Calling all mala enthusiasts, Chengdu is back again with new curated dishes set to tantalise those taste buds! Although Chengdu was just launched last April, this is our third invitation (you may read our previous write-ups here and here by our lovely editor Sam!), and we are curious to see if Chengdu could deliver once again.
Without further ado, we started off with the Chicken Feet with Preserved Vegetables ($13.80++). Don’t let its plain-looking exterior fool you, for this dish is pre-marinated with preserved green chilies and peppers for at least 48 hours in a cold temperature of 0 to 5 degrees Celsius, producing a cold yet remarkably peppery dish. It’s a love-it-or-hate-it dish, understandably for chicken feet as it is an acquired taste. If you do savor the tender collagen delicacy, do give it a try.
The spotlight for the night shines on the Roasted Foie Gras ($42.80++), which is very uncommon in a Sichuan restaurant. Plated beautifully above a layer of dreamy mist, the dish tastes as heavenly as it looks. Supposedly best eaten with the foie gras and abalone sandwiched together, the juxtaposition clearly pronounced the difference in texture. The creaminess of the foie gras layered on tender and juicy flesh of the abalone were more than welcome. This lavish dish is prepared Sichuan-styled, yet proffers a savoury tone instead of the usual spicy one. A definite delight, do give it a chance and you would be in for an extravagant treat.
Soup dishes are a must-have in Chinese cuisine, and the Fish Fillet in Sour Soup (Small: $22.80++, Large: $29.80++) is no exception. An appetizing, heart-warming dish, we could not stop ourselves from ladling spoonfuls of the soupy delight onto our rice bowls. The fillet was firm and not mushy, with the preserved vegetables and golden enoki making for mouthwatering broth. Although weak in spice, the Fish Fillet in Sour Soup makes it to the thumbs-up section in our checklist.
If you fancy having pork ribs, Chengdu does not disappoint with its Salt and Pepper Pork Ribs (aka 手抓排骨, $22.80++). True to its name, we could taste the marination, similar to those savory fried chicken pieces (鹽酥雞) sold in our local pasar malam. Allegedly, the Chinese name is derived by how easily it falls apart when you pick it up with your hands. We agree, it was more than tender for a pork rib, but still has bite in firmness. Cooked with finely diced asparagus, we loved it for its sour aftertaste present after the bearable hot jolt.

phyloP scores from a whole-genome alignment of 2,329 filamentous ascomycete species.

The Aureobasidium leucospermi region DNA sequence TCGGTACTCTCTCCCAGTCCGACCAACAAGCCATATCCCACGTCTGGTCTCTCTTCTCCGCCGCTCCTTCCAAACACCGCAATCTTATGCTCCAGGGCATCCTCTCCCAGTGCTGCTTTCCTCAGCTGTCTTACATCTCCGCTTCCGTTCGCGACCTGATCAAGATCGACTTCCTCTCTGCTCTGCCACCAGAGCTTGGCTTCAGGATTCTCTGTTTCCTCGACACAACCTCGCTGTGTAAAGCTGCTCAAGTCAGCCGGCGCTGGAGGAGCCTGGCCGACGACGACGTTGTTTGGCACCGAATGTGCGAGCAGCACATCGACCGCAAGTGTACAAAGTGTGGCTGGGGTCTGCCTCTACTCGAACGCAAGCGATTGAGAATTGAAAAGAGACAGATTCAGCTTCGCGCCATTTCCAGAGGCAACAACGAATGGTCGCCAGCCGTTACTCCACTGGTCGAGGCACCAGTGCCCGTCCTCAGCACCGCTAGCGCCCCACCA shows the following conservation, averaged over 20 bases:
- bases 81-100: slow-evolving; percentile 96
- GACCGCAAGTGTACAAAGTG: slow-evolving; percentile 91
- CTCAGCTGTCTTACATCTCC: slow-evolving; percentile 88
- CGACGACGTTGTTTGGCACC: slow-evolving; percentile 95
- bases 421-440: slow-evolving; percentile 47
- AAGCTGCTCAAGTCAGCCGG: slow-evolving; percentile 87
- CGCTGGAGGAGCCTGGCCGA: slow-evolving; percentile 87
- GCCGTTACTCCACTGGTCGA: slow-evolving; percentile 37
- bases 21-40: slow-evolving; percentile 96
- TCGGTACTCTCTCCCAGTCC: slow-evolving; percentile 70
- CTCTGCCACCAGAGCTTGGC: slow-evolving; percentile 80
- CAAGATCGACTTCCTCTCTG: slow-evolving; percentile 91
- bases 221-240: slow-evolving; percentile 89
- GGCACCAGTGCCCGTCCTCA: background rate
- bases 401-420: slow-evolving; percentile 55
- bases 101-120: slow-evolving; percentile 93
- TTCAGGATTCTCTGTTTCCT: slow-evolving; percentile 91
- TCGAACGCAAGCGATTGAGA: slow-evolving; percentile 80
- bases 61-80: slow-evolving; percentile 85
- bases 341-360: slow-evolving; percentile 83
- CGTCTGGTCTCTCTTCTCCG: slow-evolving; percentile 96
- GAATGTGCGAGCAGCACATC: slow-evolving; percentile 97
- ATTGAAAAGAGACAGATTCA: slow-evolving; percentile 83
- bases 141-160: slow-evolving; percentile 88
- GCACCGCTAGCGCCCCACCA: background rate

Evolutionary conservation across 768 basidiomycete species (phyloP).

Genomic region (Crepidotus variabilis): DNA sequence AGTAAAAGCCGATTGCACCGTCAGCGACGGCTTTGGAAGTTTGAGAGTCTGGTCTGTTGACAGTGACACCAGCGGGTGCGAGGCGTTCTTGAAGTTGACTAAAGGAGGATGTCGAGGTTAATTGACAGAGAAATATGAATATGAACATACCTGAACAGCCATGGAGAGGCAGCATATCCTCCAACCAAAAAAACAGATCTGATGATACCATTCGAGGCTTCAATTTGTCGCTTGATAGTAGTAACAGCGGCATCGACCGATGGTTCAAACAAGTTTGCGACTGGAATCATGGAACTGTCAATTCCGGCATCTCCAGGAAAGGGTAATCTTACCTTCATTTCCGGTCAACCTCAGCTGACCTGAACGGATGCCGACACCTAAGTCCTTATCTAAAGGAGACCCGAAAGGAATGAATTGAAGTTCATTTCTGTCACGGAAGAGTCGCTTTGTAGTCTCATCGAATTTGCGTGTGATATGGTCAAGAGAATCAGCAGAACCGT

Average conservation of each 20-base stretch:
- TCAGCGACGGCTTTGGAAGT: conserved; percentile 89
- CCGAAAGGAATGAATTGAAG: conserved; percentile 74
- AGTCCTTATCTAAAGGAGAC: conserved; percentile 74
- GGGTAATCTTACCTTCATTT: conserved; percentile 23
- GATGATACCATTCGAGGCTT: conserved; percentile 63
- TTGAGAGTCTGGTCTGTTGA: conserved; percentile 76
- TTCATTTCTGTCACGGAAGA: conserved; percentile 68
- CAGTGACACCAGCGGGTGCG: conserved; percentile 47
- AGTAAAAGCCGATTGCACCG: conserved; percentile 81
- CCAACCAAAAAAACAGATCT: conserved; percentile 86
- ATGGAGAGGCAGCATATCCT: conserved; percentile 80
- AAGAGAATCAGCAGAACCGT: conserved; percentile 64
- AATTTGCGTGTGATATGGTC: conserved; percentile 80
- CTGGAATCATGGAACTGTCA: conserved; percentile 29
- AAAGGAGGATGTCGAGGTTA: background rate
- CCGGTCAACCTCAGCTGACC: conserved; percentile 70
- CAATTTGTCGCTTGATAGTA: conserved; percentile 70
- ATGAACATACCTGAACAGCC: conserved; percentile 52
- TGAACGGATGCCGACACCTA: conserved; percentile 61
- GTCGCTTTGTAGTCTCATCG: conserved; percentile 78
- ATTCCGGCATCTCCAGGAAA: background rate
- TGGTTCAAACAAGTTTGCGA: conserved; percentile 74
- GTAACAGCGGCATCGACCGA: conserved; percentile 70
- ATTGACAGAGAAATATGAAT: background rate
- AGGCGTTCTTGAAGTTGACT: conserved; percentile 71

Next up, we were served the Braised Beef Tendon with Kidney Bean ($26.80++), which is made with their homemade specialty secret: 紅燒汁 (read: hong shao zhi) a sauce that boasts savoury delight. It has fried quail eggs that might burst in oozy goodness (hot liquid alert!), sweet mushrooms and garlic for an enhanced aroma. The collagen-brimmed tendon was chewy and beefy in flavour, which is great if you enjoy the richness!
Aesthetically presented, the Beggar Potatoes ($12.80++) highlights 20 different spices used in Sichuan cuisine in its coating. Crisp and subtle, it is best consumed piping hot but do be careful not to burn yourself!
If there was a competition, the Sichuan Eggplant Claypot ($12.80++) would be the winner hands-down. Despite its name, this snack-like dish has a crisp exterior with a buttery melt-like interior. We finished it in seconds, believing it to be potatoes and not eggplants! We had to restrain ourselves from taking on a second serving, which is testament to how sinfully good this dish is.
We ended off the night with the spiciest option of the menu: the SichuanStyle Spicy Pot ($28.80). It is filled to the brim with squid, prawns, luncheon meat, beef tripe, chewy potato starch and fried quail eggs, just to name a few. The mind-numbing spices were fiery and delivered a rush up our noses, with a lingering sensation of slight numbness remaini after just a spoonful.
The adventurous are more than welcome to conquer the true mala experience here in Chengdu. I’d say we were definitely stoked with the new selection and absolutely pleased with the intensity!
Chengdu 74 Amoy Street Singapore 069893 +65 8533 9928